Earlier, Carter was a hero of Game 4, hitting two home runs and a double in the Mets' 6-2 win.

Wilson and other baseball stars from Carter's playing days recalled his enthusiasm for the game Thursday.

"The one thing I remember about Gary was his smile," Wilson said in a statement released by the Mets. "He loved life and loved to play the game of baseball."

"No one enjoyed playing the game of baseball more than Gary Carter," pitching great Tom Seaver said through the Mets, one of Seaver's former teams. "He wore his heart on his sleeve every inning he played. He gave you 110% and played the most grueling position on the field and that was something special."

Mets officials said Carter's nickname, "The Kid," captured "how Gary approached life."

"He did everything with enthusiasm and with gusto, on and off the field," said Mets chairman and CEO Fred Wilpon, President Saul Katz and COO Jeff Wilpon in a statement released after Carter's death. "His smile was infectious. He guided our young pitching staff to the World Series title in 1986 and he devoted an equal amount of time and energy raising awareness for a multitude of charities and community causes. He was a Hall of Famer in everything he did."

Jane Forbes Clark, chairman of the National Baseball Hall of Fame and Museum, said Carter's "enthusiasm, giving spirit and infectious smile will always be remembered in Cooperstown," the Hall of Fame's home.

"Our thoughts are with ... the entire Carter family on this very sad day," Clark said.

SI.com: Gary Carter, the light of the Mets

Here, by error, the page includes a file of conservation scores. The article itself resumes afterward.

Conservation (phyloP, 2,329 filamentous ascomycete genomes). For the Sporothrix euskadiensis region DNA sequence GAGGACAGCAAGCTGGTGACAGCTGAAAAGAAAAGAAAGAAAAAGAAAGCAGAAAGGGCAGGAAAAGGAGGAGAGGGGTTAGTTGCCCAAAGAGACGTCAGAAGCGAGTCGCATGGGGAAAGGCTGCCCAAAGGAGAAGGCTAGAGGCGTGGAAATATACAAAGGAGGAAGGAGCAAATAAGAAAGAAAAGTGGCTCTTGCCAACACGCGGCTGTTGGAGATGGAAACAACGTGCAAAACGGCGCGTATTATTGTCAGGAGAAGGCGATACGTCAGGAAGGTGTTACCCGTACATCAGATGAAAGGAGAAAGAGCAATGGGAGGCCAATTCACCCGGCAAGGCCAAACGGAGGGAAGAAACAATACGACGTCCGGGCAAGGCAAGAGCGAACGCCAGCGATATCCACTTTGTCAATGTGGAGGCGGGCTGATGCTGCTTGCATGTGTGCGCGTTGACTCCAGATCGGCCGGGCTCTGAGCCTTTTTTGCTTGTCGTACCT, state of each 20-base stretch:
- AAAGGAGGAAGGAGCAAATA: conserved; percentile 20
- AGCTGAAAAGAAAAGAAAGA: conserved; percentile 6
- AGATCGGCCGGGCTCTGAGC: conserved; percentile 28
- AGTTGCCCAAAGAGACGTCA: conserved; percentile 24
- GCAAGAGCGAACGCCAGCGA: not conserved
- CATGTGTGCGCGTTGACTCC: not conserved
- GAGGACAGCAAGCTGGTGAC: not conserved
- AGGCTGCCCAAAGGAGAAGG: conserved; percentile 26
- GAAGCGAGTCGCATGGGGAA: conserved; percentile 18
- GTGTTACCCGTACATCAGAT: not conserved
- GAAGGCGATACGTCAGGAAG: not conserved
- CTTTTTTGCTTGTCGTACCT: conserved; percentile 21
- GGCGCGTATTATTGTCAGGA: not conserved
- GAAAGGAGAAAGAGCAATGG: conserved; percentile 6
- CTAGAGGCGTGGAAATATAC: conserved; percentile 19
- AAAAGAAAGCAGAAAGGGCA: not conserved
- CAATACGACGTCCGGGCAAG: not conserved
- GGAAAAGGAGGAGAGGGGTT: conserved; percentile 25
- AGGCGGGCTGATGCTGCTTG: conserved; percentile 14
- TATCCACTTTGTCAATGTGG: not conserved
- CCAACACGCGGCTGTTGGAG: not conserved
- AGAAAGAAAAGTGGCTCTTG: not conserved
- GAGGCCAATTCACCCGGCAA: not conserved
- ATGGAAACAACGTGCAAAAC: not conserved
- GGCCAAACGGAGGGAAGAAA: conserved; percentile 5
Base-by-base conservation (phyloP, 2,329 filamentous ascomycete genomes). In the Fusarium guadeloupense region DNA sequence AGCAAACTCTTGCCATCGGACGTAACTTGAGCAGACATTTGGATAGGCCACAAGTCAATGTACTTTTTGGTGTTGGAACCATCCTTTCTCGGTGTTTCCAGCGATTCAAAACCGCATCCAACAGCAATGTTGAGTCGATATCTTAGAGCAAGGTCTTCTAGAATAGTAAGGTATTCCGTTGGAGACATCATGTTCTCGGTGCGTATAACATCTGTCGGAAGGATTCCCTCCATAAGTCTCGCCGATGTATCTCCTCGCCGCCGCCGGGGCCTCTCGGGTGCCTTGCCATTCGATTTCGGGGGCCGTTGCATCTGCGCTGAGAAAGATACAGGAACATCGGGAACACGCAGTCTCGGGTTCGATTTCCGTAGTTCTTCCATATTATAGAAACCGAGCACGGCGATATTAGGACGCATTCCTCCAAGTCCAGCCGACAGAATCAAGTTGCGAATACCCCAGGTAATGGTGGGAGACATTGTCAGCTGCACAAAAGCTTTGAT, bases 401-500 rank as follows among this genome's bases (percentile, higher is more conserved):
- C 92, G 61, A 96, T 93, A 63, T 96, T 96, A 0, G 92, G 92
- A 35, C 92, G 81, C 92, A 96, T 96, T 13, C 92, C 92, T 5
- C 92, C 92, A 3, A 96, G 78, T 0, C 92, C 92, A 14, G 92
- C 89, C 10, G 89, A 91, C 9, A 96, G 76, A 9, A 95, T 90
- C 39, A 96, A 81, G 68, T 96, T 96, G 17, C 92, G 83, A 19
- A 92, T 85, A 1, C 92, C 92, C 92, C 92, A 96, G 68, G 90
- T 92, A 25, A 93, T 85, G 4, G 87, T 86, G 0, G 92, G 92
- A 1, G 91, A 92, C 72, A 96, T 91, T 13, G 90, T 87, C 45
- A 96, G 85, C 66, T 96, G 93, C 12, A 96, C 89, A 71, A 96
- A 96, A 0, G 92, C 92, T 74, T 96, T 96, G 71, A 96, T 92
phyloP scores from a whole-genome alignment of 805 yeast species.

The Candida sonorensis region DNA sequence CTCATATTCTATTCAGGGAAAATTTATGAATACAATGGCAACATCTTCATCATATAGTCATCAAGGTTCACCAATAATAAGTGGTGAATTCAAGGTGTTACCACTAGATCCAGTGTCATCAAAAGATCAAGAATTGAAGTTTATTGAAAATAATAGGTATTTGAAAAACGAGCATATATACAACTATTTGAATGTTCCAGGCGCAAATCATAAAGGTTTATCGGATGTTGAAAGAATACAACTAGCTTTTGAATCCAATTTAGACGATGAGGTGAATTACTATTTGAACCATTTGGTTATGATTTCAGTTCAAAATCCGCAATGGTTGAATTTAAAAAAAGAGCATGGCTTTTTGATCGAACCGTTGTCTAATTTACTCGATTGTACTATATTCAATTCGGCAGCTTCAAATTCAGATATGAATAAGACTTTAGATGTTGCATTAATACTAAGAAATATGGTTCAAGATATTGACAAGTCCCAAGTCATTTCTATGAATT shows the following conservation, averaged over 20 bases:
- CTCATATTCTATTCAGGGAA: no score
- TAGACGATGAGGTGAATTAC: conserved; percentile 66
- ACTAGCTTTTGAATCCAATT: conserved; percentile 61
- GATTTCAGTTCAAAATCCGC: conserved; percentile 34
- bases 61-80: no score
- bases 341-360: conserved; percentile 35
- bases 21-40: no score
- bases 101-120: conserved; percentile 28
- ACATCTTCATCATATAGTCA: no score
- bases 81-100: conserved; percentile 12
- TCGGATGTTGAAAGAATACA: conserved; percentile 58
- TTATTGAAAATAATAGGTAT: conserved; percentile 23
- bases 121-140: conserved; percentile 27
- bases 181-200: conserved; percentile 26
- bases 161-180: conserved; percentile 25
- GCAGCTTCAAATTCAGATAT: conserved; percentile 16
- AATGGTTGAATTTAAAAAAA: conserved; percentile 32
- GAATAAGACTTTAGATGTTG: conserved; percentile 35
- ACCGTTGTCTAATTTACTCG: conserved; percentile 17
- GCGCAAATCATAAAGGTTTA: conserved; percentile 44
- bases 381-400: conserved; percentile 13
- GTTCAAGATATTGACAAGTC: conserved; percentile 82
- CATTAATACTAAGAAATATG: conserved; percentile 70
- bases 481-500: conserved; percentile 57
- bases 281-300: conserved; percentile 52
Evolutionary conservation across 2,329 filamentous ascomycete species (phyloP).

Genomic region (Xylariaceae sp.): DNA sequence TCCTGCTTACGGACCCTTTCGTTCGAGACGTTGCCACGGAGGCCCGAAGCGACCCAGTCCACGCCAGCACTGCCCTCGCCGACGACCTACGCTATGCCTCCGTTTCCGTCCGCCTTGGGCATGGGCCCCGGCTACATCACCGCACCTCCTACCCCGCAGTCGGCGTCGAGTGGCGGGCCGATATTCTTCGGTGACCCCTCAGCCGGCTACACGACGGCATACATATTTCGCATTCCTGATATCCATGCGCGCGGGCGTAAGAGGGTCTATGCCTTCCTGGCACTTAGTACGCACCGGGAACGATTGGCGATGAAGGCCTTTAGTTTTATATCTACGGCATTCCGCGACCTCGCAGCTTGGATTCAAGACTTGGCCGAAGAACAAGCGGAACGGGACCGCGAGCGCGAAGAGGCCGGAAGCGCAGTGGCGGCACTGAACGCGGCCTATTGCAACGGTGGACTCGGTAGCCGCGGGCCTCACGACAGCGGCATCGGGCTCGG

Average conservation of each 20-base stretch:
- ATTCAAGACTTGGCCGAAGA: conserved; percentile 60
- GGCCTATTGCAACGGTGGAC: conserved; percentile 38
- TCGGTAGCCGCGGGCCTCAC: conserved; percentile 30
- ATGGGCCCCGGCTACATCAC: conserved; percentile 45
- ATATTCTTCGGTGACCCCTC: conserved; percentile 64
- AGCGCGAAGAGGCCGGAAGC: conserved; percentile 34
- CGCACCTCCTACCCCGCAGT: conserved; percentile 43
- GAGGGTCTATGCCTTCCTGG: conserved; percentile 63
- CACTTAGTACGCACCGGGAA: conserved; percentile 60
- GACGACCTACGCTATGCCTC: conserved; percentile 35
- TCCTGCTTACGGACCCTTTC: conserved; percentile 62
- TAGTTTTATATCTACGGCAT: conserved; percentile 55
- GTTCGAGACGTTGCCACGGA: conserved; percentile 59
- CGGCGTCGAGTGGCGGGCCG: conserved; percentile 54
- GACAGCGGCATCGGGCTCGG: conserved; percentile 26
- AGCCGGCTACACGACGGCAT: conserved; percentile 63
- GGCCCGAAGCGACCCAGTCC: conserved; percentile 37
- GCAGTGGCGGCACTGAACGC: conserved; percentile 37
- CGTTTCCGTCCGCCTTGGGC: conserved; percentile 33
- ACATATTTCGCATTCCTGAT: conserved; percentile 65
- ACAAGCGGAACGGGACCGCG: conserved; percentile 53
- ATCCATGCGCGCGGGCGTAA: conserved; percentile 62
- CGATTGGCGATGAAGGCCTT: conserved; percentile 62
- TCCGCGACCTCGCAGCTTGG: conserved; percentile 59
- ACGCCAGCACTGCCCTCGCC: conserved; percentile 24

SI.com: Photos of Carter

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Filed under: Baseball • California • Canada • Florida • Montreal • New York • Sports
soundoff (207 Responses)
  1. davetharave

    They don't make 'em like Gary Carter any more. 'The Kid', now up there with all the greats, playing on the Field of Dreams . . . . we'll never forget.

    February 16, 2012 at 6:54 pm | Report abuse |
  2. eyeris625

    Sad and much too young. R.I.P

    February 16, 2012 at 6:56 pm | Report abuse |
  3. eman92082

    Sad as I get older to see the great ones pass. RIP Gary Carter. You were a class act. Jeez 57 isn't that old......

    February 16, 2012 at 6:58 pm | Report abuse |
  4. Greenaxe

    Gary will always remain "forever young" in my mind

    February 16, 2012 at 6:58 pm | Report abuse |
  5. The truth

    Damn. Rest In Peace

    February 16, 2012 at 7:04 pm | Report abuse |
  6. GNP

    You were a class act Gary Carter, and gave us many years of great baseball. Today the world has lost a great sports figure. R.I.P. Gary Carter. We will never forget you. Thank you.

    February 16, 2012 at 7:07 pm | Report abuse |
  7. dave